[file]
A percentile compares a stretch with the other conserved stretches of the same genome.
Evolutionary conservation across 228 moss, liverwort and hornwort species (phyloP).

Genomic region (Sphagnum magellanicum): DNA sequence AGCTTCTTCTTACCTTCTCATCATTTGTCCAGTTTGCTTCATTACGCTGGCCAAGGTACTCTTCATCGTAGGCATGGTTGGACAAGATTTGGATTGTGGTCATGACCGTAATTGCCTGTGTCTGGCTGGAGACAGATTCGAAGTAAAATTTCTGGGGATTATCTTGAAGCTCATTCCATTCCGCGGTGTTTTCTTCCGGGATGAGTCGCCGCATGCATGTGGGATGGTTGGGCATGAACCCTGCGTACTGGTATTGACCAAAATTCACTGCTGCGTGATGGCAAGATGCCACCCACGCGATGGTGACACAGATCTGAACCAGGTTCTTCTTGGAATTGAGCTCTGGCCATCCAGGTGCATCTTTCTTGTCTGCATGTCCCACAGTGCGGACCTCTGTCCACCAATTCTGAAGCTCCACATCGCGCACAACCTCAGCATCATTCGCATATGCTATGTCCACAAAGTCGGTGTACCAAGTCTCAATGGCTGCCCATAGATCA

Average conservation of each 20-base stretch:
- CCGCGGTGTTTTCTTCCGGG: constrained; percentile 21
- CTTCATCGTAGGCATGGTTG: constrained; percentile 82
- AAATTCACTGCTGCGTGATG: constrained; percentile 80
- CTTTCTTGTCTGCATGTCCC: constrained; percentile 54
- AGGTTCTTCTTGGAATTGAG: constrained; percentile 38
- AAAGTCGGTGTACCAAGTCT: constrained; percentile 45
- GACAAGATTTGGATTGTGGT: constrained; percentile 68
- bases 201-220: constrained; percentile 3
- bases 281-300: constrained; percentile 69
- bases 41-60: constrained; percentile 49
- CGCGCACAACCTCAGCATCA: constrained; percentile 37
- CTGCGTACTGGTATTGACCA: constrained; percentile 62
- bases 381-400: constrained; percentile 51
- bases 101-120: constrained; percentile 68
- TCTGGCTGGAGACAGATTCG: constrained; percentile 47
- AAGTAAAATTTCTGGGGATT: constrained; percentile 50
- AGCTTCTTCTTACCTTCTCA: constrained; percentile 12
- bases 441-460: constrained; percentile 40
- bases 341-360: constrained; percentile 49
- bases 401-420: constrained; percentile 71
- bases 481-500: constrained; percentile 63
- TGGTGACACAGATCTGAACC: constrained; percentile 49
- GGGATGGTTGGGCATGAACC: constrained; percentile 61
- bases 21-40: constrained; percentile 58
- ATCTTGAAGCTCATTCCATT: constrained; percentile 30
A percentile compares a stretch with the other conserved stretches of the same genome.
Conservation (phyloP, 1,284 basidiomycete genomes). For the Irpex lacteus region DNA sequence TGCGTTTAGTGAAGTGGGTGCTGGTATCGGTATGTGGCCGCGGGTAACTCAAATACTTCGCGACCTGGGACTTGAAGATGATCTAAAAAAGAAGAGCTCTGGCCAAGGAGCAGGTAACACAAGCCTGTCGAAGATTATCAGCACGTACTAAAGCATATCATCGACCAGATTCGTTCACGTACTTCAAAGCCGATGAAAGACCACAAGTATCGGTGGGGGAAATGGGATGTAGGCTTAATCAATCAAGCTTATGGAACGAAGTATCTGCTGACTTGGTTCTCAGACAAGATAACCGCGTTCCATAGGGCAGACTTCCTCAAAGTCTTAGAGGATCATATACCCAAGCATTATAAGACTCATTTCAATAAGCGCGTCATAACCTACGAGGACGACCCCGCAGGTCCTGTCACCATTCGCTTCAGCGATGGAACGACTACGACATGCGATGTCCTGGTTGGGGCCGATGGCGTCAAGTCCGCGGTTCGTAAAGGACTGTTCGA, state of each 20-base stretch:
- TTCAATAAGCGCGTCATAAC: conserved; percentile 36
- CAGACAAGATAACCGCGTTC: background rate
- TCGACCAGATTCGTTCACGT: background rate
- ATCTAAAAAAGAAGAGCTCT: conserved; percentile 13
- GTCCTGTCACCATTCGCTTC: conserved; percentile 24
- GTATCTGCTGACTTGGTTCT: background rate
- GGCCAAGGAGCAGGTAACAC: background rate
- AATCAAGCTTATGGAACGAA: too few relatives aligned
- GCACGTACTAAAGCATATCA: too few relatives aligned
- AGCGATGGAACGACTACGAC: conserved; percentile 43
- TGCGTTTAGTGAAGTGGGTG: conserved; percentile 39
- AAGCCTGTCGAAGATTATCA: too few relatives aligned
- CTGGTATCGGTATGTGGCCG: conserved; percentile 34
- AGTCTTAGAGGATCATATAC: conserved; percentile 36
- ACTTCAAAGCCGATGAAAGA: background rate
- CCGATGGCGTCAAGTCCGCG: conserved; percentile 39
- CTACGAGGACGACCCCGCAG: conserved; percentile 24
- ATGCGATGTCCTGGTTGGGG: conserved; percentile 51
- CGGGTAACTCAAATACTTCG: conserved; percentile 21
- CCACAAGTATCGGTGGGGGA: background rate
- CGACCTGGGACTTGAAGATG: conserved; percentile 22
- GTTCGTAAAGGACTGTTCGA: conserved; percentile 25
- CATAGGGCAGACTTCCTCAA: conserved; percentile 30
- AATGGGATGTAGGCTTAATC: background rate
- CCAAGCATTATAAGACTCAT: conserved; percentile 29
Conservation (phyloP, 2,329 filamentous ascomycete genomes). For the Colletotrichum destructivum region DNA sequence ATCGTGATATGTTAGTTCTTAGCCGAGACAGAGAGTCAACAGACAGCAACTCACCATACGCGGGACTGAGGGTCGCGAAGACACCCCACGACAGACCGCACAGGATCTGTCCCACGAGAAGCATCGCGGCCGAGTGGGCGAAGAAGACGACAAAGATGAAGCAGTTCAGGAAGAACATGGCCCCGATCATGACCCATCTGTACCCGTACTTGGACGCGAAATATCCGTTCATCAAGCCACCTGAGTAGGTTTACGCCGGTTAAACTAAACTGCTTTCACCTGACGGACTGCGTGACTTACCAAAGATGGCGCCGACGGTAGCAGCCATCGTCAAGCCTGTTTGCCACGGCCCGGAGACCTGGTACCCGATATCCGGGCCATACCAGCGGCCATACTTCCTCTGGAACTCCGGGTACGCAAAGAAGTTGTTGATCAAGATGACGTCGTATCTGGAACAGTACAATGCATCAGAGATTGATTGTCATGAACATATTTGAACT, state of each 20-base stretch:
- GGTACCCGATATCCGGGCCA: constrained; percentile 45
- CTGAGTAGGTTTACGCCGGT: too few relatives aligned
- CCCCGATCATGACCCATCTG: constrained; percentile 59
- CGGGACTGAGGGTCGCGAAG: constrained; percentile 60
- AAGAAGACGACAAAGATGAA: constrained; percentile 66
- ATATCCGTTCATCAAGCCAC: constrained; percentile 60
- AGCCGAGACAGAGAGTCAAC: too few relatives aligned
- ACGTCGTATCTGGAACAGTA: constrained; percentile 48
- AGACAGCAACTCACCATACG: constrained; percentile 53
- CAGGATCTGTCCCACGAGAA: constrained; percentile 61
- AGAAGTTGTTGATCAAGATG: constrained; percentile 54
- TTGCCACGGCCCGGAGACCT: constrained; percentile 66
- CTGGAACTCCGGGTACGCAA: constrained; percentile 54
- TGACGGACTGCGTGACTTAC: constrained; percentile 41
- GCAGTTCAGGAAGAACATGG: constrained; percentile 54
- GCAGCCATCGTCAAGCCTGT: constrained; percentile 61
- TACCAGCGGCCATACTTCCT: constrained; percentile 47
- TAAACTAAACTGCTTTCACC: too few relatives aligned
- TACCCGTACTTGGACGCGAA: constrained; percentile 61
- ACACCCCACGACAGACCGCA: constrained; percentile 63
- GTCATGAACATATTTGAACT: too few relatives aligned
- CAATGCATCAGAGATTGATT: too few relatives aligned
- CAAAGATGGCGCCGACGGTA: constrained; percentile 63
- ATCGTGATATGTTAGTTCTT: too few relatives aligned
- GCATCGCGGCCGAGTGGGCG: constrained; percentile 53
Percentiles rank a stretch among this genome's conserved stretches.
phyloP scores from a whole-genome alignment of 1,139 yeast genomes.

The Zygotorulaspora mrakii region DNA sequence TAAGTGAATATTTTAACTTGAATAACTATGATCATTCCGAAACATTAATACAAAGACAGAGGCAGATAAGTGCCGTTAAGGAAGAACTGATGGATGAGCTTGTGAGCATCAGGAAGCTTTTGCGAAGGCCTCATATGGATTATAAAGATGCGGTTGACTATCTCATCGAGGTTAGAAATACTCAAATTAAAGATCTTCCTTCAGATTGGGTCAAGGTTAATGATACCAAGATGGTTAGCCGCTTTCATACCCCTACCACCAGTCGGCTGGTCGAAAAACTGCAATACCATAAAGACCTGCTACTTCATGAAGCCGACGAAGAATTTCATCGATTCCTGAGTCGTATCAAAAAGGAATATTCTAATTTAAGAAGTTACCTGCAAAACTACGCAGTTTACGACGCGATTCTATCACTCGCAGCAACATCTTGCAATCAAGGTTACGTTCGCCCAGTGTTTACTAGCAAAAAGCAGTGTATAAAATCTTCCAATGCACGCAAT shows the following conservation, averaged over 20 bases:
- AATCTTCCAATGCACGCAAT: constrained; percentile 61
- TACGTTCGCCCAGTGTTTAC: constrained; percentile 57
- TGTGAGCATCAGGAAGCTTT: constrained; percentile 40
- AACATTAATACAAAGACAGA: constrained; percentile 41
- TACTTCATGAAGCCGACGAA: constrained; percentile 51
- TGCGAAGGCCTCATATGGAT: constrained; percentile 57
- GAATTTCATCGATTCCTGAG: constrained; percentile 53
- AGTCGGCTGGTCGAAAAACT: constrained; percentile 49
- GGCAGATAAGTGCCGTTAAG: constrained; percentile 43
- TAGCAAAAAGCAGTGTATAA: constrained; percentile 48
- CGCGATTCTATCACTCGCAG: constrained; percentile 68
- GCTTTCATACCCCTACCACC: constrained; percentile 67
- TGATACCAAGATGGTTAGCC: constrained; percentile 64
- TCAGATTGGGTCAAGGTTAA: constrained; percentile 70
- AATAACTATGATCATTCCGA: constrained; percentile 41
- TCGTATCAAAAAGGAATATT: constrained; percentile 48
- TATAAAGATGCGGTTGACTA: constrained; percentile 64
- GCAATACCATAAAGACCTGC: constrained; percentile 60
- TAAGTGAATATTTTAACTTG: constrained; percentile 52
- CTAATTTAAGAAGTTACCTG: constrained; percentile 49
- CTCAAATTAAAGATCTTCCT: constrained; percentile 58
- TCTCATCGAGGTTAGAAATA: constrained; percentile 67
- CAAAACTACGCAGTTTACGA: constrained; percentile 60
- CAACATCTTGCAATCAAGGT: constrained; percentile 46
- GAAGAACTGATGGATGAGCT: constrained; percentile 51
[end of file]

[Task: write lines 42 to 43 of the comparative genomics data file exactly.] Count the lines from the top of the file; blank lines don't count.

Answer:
- TGCGTTTAGTGAAGTGGGTG: conserved; percentile 39
- AAGCCTGTCGAAGATTATCA: too few relatives aligned